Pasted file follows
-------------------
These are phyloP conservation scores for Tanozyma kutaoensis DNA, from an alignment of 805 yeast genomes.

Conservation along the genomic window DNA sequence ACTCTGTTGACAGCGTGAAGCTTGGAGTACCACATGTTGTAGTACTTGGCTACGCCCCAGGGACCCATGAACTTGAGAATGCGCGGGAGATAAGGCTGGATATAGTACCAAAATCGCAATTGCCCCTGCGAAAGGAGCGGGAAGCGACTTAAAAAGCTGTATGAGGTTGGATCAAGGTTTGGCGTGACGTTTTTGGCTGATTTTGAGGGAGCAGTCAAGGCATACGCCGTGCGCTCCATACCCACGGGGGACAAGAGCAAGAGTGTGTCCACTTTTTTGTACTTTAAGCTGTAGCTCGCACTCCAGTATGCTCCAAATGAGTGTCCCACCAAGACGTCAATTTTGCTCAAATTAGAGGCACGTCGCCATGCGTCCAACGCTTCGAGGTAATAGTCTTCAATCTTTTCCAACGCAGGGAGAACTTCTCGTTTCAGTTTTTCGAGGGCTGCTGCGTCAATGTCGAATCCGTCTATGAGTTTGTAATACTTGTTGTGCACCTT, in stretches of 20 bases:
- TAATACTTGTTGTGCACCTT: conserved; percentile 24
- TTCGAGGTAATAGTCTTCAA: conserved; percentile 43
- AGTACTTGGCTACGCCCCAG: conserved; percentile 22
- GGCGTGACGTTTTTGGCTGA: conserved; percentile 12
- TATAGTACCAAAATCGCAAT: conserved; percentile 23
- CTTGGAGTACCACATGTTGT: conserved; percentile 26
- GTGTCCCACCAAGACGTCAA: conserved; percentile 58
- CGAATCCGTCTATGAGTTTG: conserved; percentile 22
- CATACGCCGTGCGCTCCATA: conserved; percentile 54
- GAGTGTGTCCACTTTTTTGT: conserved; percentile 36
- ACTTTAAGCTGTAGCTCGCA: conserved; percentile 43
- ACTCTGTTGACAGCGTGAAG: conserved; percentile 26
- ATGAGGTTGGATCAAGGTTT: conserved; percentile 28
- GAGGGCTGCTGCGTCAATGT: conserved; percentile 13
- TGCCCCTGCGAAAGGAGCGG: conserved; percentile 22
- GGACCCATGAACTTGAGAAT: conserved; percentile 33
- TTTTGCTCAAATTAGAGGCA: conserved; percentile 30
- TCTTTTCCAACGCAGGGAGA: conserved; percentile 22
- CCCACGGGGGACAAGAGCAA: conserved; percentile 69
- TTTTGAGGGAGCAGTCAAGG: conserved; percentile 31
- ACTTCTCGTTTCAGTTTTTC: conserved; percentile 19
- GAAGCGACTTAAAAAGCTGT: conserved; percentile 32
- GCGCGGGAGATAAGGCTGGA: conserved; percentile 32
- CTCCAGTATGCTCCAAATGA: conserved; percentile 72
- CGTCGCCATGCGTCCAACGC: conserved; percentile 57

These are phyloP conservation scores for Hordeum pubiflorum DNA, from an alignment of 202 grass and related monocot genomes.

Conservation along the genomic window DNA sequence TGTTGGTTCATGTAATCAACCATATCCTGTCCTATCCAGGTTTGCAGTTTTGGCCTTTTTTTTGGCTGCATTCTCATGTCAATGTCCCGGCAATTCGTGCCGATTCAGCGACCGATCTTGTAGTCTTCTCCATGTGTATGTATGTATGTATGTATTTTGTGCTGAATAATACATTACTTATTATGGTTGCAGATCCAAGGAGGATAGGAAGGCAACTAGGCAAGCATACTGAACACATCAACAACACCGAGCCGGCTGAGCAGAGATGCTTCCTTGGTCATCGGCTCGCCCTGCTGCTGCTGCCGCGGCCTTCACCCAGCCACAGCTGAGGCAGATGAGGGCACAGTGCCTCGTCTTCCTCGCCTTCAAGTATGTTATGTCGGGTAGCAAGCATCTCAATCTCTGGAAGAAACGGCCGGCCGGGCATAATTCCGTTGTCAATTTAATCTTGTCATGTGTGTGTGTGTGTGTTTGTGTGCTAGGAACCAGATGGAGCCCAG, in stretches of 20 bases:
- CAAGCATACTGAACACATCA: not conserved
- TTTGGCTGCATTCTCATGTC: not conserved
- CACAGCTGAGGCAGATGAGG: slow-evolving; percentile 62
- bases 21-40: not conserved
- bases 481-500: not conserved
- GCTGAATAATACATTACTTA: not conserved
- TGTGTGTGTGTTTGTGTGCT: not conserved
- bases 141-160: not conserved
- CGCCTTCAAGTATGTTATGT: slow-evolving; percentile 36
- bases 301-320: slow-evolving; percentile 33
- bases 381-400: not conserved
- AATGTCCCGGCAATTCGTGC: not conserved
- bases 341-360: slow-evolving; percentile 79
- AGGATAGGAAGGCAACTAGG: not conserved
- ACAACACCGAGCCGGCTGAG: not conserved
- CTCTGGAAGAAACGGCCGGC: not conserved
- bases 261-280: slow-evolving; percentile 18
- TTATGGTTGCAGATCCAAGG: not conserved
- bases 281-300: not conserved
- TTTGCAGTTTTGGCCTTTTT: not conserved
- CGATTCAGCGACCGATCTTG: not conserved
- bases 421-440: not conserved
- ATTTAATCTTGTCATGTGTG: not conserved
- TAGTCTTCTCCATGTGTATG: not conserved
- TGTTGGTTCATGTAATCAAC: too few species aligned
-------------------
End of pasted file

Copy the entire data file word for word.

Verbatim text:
These are phyloP conservation scores for Tanozyma kutaoensis DNA, from an alignment of 805 yeast genomes.

Conservation along the genomic window DNA sequence ACTCTGTTGACAGCGTGAAGCTTGGAGTACCACATGTTGTAGTACTTGGCTACGCCCCAGGGACCCATGAACTTGAGAATGCGCGGGAGATAAGGCTGGATATAGTACCAAAATCGCAATTGCCCCTGCGAAAGGAGCGGGAAGCGACTTAAAAAGCTGTATGAGGTTGGATCAAGGTTTGGCGTGACGTTTTTGGCTGATTTTGAGGGAGCAGTCAAGGCATACGCCGTGCGCTCCATACCCACGGGGGACAAGAGCAAGAGTGTGTCCACTTTTTTGTACTTTAAGCTGTAGCTCGCACTCCAGTATGCTCCAAATGAGTGTCCCACCAAGACGTCAATTTTGCTCAAATTAGAGGCACGTCGCCATGCGTCCAACGCTTCGAGGTAATAGTCTTCAATCTTTTCCAACGCAGGGAGAACTTCTCGTTTCAGTTTTTCGAGGGCTGCTGCGTCAATGTCGAATCCGTCTATGAGTTTGTAATACTTGTTGTGCACCTT, in stretches of 20 bases:
- TAATACTTGTTGTGCACCTT: conserved; percentile 24
- TTCGAGGTAATAGTCTTCAA: conserved; percentile 43
- AGTACTTGGCTACGCCCCAG: conserved; percentile 22
- GGCGTGACGTTTTTGGCTGA: conserved; percentile 12
- TATAGTACCAAAATCGCAAT: conserved; percentile 23
- CTTGGAGTACCACATGTTGT: conserved; percentile 26
- GTGTCCCACCAAGACGTCAA: conserved; percentile 58
- CGAATCCGTCTATGAGTTTG: conserved; percentile 22
- CATACGCCGTGCGCTCCATA: conserved; percentile 54
- GAGTGTGTCCACTTTTTTGT: conserved; percentile 36
- ACTTTAAGCTGTAGCTCGCA: conserved; percentile 43
- ACTCTGTTGACAGCGTGAAG: conserved; percentile 26
- ATGAGGTTGGATCAAGGTTT: conserved; percentile 28
- GAGGGCTGCTGCGTCAATGT: conserved; percentile 13
- TGCCCCTGCGAAAGGAGCGG: conserved; percentile 22
- GGACCCATGAACTTGAGAAT: conserved; percentile 33
- TTTTGCTCAAATTAGAGGCA: conserved; percentile 30
- TCTTTTCCAACGCAGGGAGA: conserved; percentile 22
- CCCACGGGGGACAAGAGCAA: conserved; percentile 69
- TTTTGAGGGAGCAGTCAAGG: conserved; percentile 31
- ACTTCTCGTTTCAGTTTTTC: conserved; percentile 19
- GAAGCGACTTAAAAAGCTGT: conserved; percentile 32
- GCGCGGGAGATAAGGCTGGA: conserved; percentile 32
- CTCCAGTATGCTCCAAATGA: conserved; percentile 72
- CGTCGCCATGCGTCCAACGC: conserved; percentile 57

These are phyloP conservation scores for Hordeum pubiflorum DNA, from an alignment of 202 grass and related monocot genomes.

Conservation along the genomic window DNA sequence TGTTGGTTCATGTAATCAACCATATCCTGTCCTATCCAGGTTTGCAGTTTTGGCCTTTTTTTTGGCTGCATTCTCATGTCAATGTCCCGGCAATTCGTGCCGATTCAGCGACCGATCTTGTAGTCTTCTCCATGTGTATGTATGTATGTATGTATTTTGTGCTGAATAATACATTACTTATTATGGTTGCAGATCCAAGGAGGATAGGAAGGCAACTAGGCAAGCATACTGAACACATCAACAACACCGAGCCGGCTGAGCAGAGATGCTTCCTTGGTCATCGGCTCGCCCTGCTGCTGCTGCCGCGGCCTTCACCCAGCCACAGCTGAGGCAGATGAGGGCACAGTGCCTCGTCTTCCTCGCCTTCAAGTATGTTATGTCGGGTAGCAAGCATCTCAATCTCTGGAAGAAACGGCCGGCCGGGCATAATTCCGTTGTCAATTTAATCTTGTCATGTGTGTGTGTGTGTGTTTGTGTGCTAGGAACCAGATGGAGCCCAG, in stretches of 20 bases:
- CAAGCATACTGAACACATCA: not conserved
- TTTGGCTGCATTCTCATGTC: not conserved
- CACAGCTGAGGCAGATGAGG: slow-evolving; percentile 62
- bases 21-40: not conserved
- bases 481-500: not conserved
- GCTGAATAATACATTACTTA: not conserved
- TGTGTGTGTGTTTGTGTGCT: not conserved
- bases 141-160: not conserved
- CGCCTTCAAGTATGTTATGT: slow-evolving; percentile 36
- bases 301-320: slow-evolving; percentile 33
- bases 381-400: not conserved
- AATGTCCCGGCAATTCGTGC: not conserved
- bases 341-360: slow-evolving; percentile 79
- AGGATAGGAAGGCAACTAGG: not conserved
- ACAACACCGAGCCGGCTGAG: not conserved
- CTCTGGAAGAAACGGCCGGC: not conserved
- bases 261-280: slow-evolving; percentile 18
- TTATGGTTGCAGATCCAAGG: not conserved
- bases 281-300: not conserved
- TTTGCAGTTTTGGCCTTTTT: not conserved
- CGATTCAGCGACCGATCTTG: not conserved
- bases 421-440: not conserved
- ATTTAATCTTGTCATGTGTG: not conserved
- TAGTCTTCTCCATGTGTATG: not conserved
- TGTTGGTTCATGTAATCAAC: too few species aligned